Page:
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Diabetes Metab Res Rev. 2005 Mar-Apr;21(2):150-7.

Lymphatic system changes in diabetes mellitus: role of insulin and hyperglycemia.

Author information

1
Department of Pharmacology, Institute of Biomedical Sciences, Universidade de São Paulo, São Paulo, Brasil.

Abstract

BACKGROUND:

Diabetic alterations of blood vessels have been well studied, but much less is known about the lymphatic system, which plays an important role in the transport of particles and defensive responses. Accordingly, we investigated lymphatic changes in diabetic rats.

METHODS:

Ten, 30 or 60 days after alloxan-induced diabetes (40 mg/kg; i.v.), we studied thoracic duct lymph flow and lymphocyte output, thoracic duct lymph transport of radiotracer particles ((99m)Tc-dextran 500), lymph node uptake and scintigraphic visualization of subcutaneously injected radiotracer particles, as well as the effect of insulin administration and food deprivation.

RESULTS:

Diabetes significantly increased thoracic duct lymph flow and the transport of dextran from the footpad subcutaneous tissue. Abnormal lymphocyte output from the thoracic duct occurred in the first 10 days. Uptake of dextran into regional lymph nodes was decreased in diabetes. Insulin per se, although not normalizing blood sugar levels, appeared to recover thoracic duct lymphocyte output and lymph node uptake of (99m)Tc-dextran 500 without affecting the thoracic duct lymph flow or the amount of radiotracer recovered therein. Normalization of glycemia (by food deprivation) restored the lymph flow to control levels without modifying the lymphocyte output. On the other hand, under insulin-restored normoglycemic conditions, both the thoracic duct lymph flow and the lymphocyte output were normalized.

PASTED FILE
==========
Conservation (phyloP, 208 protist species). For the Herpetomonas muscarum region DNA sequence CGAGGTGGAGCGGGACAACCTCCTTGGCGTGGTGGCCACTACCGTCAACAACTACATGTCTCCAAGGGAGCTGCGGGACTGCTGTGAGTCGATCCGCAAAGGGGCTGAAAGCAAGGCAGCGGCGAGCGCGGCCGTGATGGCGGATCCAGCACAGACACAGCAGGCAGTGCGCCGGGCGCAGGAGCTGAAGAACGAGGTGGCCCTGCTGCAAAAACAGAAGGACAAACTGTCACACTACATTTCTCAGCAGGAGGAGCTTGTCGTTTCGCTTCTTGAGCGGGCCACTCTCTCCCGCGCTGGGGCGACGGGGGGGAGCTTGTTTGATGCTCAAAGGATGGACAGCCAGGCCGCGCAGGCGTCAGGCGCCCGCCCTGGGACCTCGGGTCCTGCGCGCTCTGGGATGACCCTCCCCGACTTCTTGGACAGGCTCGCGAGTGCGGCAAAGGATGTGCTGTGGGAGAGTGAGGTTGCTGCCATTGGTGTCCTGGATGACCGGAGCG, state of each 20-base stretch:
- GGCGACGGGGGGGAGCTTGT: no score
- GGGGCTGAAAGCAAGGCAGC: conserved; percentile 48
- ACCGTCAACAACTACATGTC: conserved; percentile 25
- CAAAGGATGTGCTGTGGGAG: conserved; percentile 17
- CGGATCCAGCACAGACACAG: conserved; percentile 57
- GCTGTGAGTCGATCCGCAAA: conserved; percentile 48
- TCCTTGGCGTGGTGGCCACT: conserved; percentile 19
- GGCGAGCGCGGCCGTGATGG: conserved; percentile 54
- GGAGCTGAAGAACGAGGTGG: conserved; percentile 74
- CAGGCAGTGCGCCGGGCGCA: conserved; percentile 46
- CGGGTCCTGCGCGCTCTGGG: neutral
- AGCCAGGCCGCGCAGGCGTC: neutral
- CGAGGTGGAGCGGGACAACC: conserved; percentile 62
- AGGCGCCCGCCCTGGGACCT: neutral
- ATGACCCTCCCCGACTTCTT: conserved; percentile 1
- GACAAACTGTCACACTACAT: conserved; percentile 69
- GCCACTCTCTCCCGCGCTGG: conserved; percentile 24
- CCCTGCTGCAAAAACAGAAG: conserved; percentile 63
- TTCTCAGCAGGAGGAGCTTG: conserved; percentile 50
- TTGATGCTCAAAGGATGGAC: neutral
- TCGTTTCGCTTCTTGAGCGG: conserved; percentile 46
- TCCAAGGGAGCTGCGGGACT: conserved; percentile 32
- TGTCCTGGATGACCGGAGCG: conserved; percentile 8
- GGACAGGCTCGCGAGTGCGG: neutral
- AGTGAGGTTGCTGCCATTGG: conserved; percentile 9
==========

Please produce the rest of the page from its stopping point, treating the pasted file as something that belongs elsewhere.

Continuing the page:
CONCLUSIONS:

These findings suggest that variables related to defensive mechanisms, such as lymphocyte recirculation and particles uptake into the lymph nodes can benefit from insulin treatment, whereas glycemic control can benefit transport mechanisms in the lymphatic system, such as lymph flow and lymphatic transport of particles.

PMID:
15386809
DOI:
10.1002/dmrr.500
[Indexed for MEDLINE]

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